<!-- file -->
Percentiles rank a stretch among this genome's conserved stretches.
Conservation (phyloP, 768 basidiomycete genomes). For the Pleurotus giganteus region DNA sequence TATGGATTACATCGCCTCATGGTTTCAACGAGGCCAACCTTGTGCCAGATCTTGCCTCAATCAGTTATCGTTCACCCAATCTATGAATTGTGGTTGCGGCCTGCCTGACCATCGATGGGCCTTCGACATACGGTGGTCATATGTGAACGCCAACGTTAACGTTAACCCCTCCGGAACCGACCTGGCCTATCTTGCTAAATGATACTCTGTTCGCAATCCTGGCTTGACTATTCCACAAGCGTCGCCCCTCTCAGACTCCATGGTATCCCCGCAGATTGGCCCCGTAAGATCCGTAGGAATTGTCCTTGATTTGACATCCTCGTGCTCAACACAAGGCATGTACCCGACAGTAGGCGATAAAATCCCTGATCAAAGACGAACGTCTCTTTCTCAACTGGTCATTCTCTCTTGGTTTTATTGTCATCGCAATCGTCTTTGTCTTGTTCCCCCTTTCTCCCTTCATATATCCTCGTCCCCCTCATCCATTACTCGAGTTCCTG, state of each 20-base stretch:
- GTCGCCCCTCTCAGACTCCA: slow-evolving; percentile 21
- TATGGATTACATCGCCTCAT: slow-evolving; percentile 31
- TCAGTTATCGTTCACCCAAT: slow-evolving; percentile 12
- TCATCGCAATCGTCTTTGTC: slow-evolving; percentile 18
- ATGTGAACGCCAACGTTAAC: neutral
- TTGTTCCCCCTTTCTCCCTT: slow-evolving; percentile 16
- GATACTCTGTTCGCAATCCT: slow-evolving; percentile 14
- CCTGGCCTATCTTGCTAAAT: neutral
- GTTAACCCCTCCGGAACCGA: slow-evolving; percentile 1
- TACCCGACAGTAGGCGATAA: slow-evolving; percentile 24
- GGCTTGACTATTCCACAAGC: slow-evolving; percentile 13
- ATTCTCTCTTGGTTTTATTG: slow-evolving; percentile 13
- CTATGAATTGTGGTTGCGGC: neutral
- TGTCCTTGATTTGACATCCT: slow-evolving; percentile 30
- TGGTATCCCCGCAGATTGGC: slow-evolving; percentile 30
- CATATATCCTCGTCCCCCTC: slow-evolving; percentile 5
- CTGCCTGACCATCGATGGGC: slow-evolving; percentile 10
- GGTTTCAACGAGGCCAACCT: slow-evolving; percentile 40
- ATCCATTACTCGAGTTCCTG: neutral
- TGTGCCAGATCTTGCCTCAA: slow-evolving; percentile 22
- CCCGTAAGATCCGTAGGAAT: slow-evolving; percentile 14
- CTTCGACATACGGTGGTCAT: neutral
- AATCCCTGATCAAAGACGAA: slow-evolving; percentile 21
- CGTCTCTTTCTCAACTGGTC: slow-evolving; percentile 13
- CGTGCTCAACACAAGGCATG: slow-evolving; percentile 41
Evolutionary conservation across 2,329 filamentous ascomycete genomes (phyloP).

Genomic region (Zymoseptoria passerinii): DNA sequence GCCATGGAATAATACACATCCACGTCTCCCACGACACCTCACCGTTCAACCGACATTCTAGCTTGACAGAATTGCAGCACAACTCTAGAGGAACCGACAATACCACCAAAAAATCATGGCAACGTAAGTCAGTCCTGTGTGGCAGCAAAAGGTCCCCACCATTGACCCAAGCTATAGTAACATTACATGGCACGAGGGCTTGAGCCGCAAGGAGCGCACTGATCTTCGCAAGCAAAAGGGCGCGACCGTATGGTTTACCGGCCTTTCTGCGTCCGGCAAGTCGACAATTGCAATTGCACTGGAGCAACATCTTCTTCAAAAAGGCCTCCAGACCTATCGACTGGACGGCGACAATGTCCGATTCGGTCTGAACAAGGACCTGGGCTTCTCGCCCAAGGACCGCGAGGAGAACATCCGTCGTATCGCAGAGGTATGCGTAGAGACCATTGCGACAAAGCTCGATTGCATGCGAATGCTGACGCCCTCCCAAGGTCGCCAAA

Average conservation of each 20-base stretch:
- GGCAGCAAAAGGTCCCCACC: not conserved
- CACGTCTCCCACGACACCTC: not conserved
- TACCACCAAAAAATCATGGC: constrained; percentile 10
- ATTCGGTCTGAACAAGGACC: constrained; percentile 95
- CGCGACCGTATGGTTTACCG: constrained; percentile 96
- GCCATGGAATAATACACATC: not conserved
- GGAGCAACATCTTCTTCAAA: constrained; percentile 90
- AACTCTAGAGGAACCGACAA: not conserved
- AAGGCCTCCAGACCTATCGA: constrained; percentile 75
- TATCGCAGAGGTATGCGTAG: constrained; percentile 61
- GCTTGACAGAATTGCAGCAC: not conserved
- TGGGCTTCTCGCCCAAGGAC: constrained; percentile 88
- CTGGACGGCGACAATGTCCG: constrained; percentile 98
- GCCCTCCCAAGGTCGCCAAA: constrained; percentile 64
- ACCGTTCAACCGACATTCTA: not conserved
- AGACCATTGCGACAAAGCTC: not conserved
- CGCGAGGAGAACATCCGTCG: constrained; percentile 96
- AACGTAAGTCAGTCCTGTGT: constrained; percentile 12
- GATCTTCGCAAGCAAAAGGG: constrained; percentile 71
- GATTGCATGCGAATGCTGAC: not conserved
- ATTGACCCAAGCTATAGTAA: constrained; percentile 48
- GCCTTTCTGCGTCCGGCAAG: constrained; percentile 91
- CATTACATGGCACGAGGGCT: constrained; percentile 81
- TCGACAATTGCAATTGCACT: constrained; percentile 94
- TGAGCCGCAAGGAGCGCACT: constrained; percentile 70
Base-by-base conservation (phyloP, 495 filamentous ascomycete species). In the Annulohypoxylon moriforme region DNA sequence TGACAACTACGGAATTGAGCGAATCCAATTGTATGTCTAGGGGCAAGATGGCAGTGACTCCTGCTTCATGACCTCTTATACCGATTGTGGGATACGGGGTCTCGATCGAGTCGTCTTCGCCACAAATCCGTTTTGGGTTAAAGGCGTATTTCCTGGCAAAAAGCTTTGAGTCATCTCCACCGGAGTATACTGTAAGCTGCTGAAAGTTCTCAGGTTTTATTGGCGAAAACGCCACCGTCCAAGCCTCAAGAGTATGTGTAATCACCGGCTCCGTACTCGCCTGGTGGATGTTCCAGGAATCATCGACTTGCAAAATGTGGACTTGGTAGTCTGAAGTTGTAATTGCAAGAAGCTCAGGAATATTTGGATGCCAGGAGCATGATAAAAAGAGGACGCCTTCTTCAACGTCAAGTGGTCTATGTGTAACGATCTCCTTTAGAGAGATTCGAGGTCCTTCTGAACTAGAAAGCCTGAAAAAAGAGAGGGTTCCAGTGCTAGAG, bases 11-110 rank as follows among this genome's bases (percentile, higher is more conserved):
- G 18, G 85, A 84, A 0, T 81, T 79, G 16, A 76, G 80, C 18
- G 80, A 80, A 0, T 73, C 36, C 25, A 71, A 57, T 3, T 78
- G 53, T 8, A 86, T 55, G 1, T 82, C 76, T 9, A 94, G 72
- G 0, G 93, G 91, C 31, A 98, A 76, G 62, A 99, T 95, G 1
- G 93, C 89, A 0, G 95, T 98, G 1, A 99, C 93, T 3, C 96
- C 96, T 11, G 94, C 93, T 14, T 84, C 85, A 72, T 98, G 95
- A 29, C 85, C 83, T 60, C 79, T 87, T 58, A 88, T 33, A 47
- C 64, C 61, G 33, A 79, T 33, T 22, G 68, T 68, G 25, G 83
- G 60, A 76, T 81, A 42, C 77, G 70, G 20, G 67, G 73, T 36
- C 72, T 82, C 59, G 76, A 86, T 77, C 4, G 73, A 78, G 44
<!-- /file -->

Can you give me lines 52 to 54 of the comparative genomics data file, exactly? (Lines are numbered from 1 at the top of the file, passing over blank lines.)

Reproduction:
- GCCTTTCTGCGTCCGGCAAG: constrained; percentile 91
- CATTACATGGCACGAGGGCT: constrained; percentile 81
- TCGACAATTGCAATTGCACT: constrained; percentile 94